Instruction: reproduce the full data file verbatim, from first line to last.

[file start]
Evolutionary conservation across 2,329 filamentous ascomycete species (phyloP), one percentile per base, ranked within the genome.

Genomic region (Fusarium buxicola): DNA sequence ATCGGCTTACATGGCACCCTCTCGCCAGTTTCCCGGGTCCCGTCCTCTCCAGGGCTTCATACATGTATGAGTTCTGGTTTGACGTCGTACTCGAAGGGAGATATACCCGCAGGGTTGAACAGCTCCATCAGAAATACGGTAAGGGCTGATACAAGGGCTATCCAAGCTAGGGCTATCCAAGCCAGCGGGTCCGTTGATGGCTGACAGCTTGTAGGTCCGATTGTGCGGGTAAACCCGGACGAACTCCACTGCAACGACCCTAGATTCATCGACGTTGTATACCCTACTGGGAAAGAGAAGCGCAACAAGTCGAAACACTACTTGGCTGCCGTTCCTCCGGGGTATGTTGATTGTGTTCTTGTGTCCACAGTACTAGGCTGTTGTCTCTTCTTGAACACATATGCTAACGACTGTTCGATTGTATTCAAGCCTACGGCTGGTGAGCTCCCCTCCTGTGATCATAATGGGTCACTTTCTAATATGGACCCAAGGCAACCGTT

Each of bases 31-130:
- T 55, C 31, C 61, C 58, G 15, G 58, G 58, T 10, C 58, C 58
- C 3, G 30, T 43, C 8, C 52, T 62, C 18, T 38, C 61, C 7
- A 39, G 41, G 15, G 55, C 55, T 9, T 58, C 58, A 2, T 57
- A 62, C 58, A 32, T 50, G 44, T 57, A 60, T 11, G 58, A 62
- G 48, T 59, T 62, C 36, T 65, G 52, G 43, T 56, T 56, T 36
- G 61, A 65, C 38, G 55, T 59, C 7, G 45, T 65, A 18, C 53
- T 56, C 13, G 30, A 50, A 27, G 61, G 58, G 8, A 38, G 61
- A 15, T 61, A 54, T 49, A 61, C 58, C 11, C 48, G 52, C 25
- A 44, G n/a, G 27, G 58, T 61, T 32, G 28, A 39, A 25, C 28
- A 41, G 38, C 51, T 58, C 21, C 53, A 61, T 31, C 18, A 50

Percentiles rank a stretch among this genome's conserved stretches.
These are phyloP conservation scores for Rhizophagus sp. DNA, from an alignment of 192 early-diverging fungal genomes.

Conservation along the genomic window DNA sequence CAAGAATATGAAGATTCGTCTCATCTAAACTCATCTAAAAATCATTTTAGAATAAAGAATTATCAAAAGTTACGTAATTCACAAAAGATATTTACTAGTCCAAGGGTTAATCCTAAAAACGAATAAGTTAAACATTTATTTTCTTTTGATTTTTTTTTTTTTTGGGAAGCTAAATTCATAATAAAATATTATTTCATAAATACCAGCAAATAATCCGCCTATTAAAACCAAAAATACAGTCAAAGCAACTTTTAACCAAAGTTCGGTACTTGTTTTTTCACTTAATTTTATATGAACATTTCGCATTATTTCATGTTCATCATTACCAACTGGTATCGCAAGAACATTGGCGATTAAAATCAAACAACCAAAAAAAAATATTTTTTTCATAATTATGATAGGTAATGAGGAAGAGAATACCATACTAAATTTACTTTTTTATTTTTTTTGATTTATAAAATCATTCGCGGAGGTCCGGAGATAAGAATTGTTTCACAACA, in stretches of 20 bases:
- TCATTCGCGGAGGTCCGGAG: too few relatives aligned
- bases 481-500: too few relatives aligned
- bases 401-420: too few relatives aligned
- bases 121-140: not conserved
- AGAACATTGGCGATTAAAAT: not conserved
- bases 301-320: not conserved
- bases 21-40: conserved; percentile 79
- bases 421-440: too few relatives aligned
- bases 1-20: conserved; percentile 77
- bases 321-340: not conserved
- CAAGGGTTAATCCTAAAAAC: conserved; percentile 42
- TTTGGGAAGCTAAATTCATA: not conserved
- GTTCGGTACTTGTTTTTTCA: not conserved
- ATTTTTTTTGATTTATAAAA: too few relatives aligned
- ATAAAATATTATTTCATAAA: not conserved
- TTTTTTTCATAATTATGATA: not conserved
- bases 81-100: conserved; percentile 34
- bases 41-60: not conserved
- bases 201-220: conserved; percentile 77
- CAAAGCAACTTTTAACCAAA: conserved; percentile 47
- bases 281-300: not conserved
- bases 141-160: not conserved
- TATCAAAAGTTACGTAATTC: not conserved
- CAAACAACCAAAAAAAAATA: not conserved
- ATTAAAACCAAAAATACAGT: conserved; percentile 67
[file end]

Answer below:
Evolutionary conservation across 2,329 filamentous ascomycete species (phyloP), one percentile per base, ranked within the genome.

Genomic region (Fusarium buxicola): DNA sequence ATCGGCTTACATGGCACCCTCTCGCCAGTTTCCCGGGTCCCGTCCTCTCCAGGGCTTCATACATGTATGAGTTCTGGTTTGACGTCGTACTCGAAGGGAGATATACCCGCAGGGTTGAACAGCTCCATCAGAAATACGGTAAGGGCTGATACAAGGGCTATCCAAGCTAGGGCTATCCAAGCCAGCGGGTCCGTTGATGGCTGACAGCTTGTAGGTCCGATTGTGCGGGTAAACCCGGACGAACTCCACTGCAACGACCCTAGATTCATCGACGTTGTATACCCTACTGGGAAAGAGAAGCGCAACAAGTCGAAACACTACTTGGCTGCCGTTCCTCCGGGGTATGTTGATTGTGTTCTTGTGTCCACAGTACTAGGCTGTTGTCTCTTCTTGAACACATATGCTAACGACTGTTCGATTGTATTCAAGCCTACGGCTGGTGAGCTCCCCTCCTGTGATCATAATGGGTCACTTTCTAATATGGACCCAAGGCAACCGTT

Each of bases 31-130:
- T 55, C 31, C 61, C 58, G 15, G 58, G 58, T 10, C 58, C 58
- C 3, G 30, T 43, C 8, C 52, T 62, C 18, T 38, C 61, C 7
- A 39, G 41, G 15, G 55, C 55, T 9, T 58, C 58, A 2, T 57
- A 62, C 58, A 32, T 50, G 44, T 57, A 60, T 11, G 58, A 62
- G 48, T 59, T 62, C 36, T 65, G 52, G 43, T 56, T 56, T 36
- G 61, A 65, C 38, G 55, T 59, C 7, G 45, T 65, A 18, C 53
- T 56, C 13, G 30, A 50, A 27, G 61, G 58, G 8, A 38, G 61
- A 15, T 61, A 54, T 49, A 61, C 58, C 11, C 48, G 52, C 25
- A 44, G n/a, G 27, G 58, T 61, T 32, G 28, A 39, A 25, C 28
- A 41, G 38, C 51, T 58, C 21, C 53, A 61, T 31, C 18, A 50

Percentiles rank a stretch among this genome's conserved stretches.
These are phyloP conservation scores for Rhizophagus sp. DNA, from an alignment of 192 early-diverging fungal genomes.

Conservation along the genomic window DNA sequence CAAGAATATGAAGATTCGTCTCATCTAAACTCATCTAAAAATCATTTTAGAATAAAGAATTATCAAAAGTTACGTAATTCACAAAAGATATTTACTAGTCCAAGGGTTAATCCTAAAAACGAATAAGTTAAACATTTATTTTCTTTTGATTTTTTTTTTTTTTGGGAAGCTAAATTCATAATAAAATATTATTTCATAAATACCAGCAAATAATCCGCCTATTAAAACCAAAAATACAGTCAAAGCAACTTTTAACCAAAGTTCGGTACTTGTTTTTTCACTTAATTTTATATGAACATTTCGCATTATTTCATGTTCATCATTACCAACTGGTATCGCAAGAACATTGGCGATTAAAATCAAACAACCAAAAAAAAATATTTTTTTCATAATTATGATAGGTAATGAGGAAGAGAATACCATACTAAATTTACTTTTTTATTTTTTTTGATTTATAAAATCATTCGCGGAGGTCCGGAGATAAGAATTGTTTCACAACA, in stretches of 20 bases:
- TCATTCGCGGAGGTCCGGAG: too few relatives aligned
- bases 481-500: too few relatives aligned
- bases 401-420: too few relatives aligned
- bases 121-140: not conserved
- AGAACATTGGCGATTAAAAT: not conserved
- bases 301-320: not conserved
- bases 21-40: conserved; percentile 79
- bases 421-440: too few relatives aligned
- bases 1-20: conserved; percentile 77
- bases 321-340: not conserved
- CAAGGGTTAATCCTAAAAAC: conserved; percentile 42
- TTTGGGAAGCTAAATTCATA: not conserved
- GTTCGGTACTTGTTTTTTCA: not conserved
- ATTTTTTTTGATTTATAAAA: too few relatives aligned
- ATAAAATATTATTTCATAAA: not conserved
- TTTTTTTCATAATTATGATA: not conserved
- bases 81-100: conserved; percentile 34
- bases 41-60: not conserved
- bases 201-220: conserved; percentile 77
- CAAAGCAACTTTTAACCAAA: conserved; percentile 47
- bases 281-300: not conserved
- bases 141-160: not conserved
- TATCAAAAGTTACGTAATTC: not conserved
- CAAACAACCAAAAAAAAATA: not conserved
- ATTAAAACCAAAAATACAGT: conserved; percentile 67